Small Talk: An interview with Caryl Phillips

Anna Metcalfe has interviewed Caryl Phillips for the Financial Times. Here is the interview, with a link to the original text below.

Born on the Caribbean island of St Kitts, Caryl Phillips was four months old when his family moved to England. He was brought up in Leeds, Yorkshire, and studied English at Oxford University. Since 1985, he has published 10 novels, many of which examine the African slave trade. He was one of Granta’s Best of Young British Writers in 1993. The same year, his novel Crossing the River was shortlisted for the Booker Prize and won the James Tait Black Memorial Prize, and in 2004, he won the Commonwealth Writers’ Prize for A Distant Shore. Phillips, 52, is a professor of English at Yale University and lives in New York.


What book changed your life?

Richard Wright’s Native Son. It’s the book that made me want to become a writer.

What books are currently on your bedside table?

Jean Rhys’ Good Morning, Midnight. I’m also re-reading Simon Kuper’s terrific Football Against the Enemy.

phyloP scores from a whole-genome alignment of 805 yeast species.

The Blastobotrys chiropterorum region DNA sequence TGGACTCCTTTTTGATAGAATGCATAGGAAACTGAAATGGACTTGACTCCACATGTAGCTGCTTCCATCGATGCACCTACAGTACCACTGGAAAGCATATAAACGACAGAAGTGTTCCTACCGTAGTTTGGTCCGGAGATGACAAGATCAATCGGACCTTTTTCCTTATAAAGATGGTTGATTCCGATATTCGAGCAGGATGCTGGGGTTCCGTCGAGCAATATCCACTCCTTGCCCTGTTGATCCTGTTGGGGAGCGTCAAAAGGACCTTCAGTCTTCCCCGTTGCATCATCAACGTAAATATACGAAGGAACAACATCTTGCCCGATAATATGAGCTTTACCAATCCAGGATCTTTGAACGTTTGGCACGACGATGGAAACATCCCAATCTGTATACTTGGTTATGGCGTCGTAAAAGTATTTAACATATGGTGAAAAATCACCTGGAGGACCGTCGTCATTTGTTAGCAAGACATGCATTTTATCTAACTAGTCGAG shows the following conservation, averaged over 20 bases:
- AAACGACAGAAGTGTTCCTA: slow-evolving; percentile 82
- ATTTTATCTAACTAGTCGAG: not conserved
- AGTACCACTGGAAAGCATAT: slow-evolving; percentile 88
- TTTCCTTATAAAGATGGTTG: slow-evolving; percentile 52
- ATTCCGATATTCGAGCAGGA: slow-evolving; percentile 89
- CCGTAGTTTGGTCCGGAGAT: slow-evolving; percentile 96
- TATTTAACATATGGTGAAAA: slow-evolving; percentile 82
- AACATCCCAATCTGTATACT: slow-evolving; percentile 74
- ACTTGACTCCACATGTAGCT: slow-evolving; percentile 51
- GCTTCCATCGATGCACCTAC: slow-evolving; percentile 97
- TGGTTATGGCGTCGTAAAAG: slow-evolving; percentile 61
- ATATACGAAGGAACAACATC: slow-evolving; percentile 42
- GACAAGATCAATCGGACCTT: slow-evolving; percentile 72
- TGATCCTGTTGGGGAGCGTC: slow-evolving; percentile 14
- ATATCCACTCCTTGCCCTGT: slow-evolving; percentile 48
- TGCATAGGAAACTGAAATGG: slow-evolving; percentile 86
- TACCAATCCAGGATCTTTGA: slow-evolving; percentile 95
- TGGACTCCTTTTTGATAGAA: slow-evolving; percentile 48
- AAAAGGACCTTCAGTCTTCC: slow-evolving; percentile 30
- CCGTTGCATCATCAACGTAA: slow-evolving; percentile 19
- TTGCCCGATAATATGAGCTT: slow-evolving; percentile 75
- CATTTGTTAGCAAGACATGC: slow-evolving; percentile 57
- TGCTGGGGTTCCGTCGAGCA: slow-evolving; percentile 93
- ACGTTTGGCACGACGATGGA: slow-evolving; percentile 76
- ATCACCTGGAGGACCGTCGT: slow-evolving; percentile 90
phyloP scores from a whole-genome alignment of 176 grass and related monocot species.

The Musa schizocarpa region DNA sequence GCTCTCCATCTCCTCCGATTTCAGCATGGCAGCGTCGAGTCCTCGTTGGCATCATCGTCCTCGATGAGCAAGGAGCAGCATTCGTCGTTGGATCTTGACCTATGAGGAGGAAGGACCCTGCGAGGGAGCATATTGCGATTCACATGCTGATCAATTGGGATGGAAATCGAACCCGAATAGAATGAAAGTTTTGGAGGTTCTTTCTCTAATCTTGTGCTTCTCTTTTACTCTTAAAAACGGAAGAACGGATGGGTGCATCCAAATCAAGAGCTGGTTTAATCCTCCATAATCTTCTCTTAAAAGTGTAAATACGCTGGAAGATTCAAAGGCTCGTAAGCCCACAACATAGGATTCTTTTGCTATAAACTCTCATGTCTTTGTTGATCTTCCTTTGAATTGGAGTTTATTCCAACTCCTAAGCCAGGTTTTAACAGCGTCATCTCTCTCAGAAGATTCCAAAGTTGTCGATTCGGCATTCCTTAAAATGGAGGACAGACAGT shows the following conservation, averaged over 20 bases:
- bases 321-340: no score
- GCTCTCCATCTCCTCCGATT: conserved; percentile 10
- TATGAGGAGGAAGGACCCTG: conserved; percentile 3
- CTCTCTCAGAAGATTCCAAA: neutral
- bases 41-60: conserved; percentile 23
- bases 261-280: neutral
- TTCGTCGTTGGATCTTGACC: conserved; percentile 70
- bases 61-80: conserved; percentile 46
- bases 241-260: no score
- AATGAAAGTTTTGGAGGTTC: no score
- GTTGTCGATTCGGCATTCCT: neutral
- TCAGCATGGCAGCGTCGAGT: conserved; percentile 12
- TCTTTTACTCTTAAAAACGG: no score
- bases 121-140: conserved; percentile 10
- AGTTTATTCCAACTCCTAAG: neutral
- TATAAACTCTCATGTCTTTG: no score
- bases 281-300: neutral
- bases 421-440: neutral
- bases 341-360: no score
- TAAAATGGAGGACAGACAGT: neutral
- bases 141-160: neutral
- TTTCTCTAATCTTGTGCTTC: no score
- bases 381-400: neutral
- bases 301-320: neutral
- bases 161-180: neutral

When did you know you were going to be a writer?

The late summer of 1978. It was more hope than knowledge, but I felt clear in my mind that that was what I wanted to do with my life.

What is the strangest thing you’ve done when researching a book?

Travelling across the Atlantic Ocean from the West Indies to England on a banana boat. It was a miserable, lonely three weeks. I’ve never been so happy to see land.

Where do you write best?

In a hotel room with a “Do Not Disturb” sign on the door, room service on the end of the phone, and a nice park nearby where I can walk while they clean my room.

What do you snack on while you write?

Chocolate digestive biscuits and plenty of black coffee.

Who are your literary influences?

Shusaku Endo, Derek Walcott, Henrik Ibsen, Pico Iyer and CP Cavafy.

What is the best piece of advice a parent gave you?

“Don’t let anybody tell you you’re not from here.”

What are you most proud of writing?

Everything I’ve written is the best that I could do at that particular time. In this sense, I’m proud of it all. However, no sooner is it published or performed that I realise that it is, to some extent, a failure.

What book do you wish you’d written?

White Egrets by Derek Walcott. An astonishing collection by a poet in his 80th year. If only I knew so much about myself and the world.

You can find the original interview at

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